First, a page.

WASHINGTON - My mornings begin with reading online editions of Automotive News (www.autonews.com), one of the nation's top automotive industry trade journals.
And no reading is complete without checking the wicked wit and wisdom of Edward Lapham, the executive editor of Automotive News, who also is a longtime friend and occasional mentor.
Naturally, I was interested in Lapham's take on the Senate's most recent abuse of logic - the passage of a bill that demands increased fuel economy from automobile manufacturers without demanding a single contribution from American consumers for energy conservation.
We've discussed that silly approach many times in this space. But Lapham's view merits further mention.
"Now that the Senate's energy bill has set some parameters for the types of vehicles Americans will and won't be able to drive, it's time to take the battle to halt global warming and reduce our dependency on imported oil to the next level," he wrote in a column June 26. "We need to cut back on how much we drive. Let's start by making every office worker work at home one day a week."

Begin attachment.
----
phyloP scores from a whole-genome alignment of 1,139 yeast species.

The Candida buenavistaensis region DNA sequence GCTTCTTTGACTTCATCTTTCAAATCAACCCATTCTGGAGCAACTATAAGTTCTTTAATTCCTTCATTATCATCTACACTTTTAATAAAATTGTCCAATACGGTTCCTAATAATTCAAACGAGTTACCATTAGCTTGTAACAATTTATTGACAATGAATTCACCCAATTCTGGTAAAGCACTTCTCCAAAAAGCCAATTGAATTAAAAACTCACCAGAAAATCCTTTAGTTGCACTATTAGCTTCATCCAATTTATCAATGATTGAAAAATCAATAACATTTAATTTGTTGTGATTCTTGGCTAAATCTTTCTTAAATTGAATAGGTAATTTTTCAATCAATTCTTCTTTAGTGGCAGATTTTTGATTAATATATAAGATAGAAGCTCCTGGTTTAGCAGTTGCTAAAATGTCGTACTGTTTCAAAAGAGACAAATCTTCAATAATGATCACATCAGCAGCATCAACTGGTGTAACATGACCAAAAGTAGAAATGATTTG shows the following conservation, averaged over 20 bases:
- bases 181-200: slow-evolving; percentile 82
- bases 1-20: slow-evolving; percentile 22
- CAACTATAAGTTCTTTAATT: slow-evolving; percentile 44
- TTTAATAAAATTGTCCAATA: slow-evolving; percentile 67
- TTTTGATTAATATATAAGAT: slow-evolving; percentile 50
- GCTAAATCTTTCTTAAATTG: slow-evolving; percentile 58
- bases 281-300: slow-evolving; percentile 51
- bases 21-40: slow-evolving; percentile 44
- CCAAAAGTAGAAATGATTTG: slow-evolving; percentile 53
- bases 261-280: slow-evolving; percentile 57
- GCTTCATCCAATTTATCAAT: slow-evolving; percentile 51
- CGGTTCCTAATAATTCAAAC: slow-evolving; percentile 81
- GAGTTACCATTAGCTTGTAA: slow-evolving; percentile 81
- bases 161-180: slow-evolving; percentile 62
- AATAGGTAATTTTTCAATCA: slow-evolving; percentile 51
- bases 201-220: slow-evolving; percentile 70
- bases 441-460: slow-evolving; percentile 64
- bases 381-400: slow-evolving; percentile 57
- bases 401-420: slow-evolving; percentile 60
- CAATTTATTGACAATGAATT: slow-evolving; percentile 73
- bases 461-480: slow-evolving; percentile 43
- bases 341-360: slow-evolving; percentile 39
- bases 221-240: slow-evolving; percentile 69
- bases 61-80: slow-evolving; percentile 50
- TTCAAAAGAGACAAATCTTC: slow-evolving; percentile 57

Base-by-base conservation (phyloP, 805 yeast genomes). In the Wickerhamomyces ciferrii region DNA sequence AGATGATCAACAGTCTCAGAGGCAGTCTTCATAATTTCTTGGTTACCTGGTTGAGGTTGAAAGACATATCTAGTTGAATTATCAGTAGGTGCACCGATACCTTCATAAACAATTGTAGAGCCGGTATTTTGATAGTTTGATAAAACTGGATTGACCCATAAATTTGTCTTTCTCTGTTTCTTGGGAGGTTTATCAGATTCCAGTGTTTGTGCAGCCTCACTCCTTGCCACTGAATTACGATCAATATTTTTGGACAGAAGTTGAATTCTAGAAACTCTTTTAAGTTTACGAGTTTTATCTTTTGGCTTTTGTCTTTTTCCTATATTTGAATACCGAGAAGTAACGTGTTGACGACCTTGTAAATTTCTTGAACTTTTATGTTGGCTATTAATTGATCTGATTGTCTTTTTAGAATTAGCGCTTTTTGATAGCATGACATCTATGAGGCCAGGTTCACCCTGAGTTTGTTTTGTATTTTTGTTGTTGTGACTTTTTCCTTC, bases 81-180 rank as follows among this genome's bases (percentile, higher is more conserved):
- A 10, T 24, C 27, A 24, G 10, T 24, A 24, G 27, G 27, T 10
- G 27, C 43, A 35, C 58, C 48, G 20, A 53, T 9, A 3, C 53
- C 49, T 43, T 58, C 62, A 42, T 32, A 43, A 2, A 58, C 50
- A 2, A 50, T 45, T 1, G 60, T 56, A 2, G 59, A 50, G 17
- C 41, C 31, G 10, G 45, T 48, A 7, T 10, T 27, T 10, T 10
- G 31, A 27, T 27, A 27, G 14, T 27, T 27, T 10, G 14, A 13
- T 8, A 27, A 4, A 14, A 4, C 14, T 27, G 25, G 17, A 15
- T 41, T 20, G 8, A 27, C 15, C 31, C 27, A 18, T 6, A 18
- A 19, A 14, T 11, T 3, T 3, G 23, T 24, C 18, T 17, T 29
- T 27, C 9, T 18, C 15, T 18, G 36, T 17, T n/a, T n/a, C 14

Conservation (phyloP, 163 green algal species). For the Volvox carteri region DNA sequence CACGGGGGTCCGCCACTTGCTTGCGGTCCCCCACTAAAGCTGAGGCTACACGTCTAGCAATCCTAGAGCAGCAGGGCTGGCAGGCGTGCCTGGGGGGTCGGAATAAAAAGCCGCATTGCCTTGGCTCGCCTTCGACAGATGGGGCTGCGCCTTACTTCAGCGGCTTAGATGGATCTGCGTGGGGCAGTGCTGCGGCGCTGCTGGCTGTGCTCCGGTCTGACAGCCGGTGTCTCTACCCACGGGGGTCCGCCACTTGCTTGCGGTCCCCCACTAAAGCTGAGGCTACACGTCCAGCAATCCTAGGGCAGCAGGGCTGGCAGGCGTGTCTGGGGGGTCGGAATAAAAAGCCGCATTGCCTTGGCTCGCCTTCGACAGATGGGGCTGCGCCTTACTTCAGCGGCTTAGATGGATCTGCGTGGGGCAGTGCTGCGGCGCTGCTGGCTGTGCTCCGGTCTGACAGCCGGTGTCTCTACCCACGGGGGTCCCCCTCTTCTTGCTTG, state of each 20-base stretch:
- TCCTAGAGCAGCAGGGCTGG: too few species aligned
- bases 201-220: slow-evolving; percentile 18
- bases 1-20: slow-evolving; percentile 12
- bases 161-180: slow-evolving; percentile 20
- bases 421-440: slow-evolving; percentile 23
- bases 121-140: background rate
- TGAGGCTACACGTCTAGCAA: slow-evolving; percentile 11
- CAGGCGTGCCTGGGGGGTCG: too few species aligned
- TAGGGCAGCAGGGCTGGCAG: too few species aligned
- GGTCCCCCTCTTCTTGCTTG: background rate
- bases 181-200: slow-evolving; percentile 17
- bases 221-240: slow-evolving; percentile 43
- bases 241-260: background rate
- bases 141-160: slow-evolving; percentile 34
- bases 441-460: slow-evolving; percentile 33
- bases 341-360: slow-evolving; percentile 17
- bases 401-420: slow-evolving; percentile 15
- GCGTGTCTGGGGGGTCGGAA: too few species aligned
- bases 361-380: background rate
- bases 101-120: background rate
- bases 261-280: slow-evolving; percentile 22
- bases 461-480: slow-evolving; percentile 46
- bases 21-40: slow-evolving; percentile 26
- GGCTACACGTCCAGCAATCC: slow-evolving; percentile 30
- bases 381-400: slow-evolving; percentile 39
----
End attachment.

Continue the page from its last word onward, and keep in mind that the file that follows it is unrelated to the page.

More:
By Lapham's estimates, based on an admittedly liberal analysis of Bureau of Labor Statistics numbers, up to 50 million of the 132 million gainfully employed adults in the United States are laboring in jobs that can be done without driving to a downtown office or to a suburban plant or business park.
Allowing those employees to work at home a day or so every week could dramatically reduce the annual number of vehicle miles driven in the United States - thus, also reducing traffic congestion, air pollution and the waste of billions of gallons of gasoline, Lapham said.
As usual, Lapham was setting us up for a kicker: his belief that a government that decides it can tell us what kinds of cars to buy might also get the idea that it can limit how far we can live from our jobs, the sizes of the houses we can occupy, etc.
Lapham's argument might constitute "overreaching," which is something Democrats and Republicans in Washington often accuse each other of doing. Whether you agree with Lapham, he has a point about reducing commuter fuel use through encouraging more work at home.
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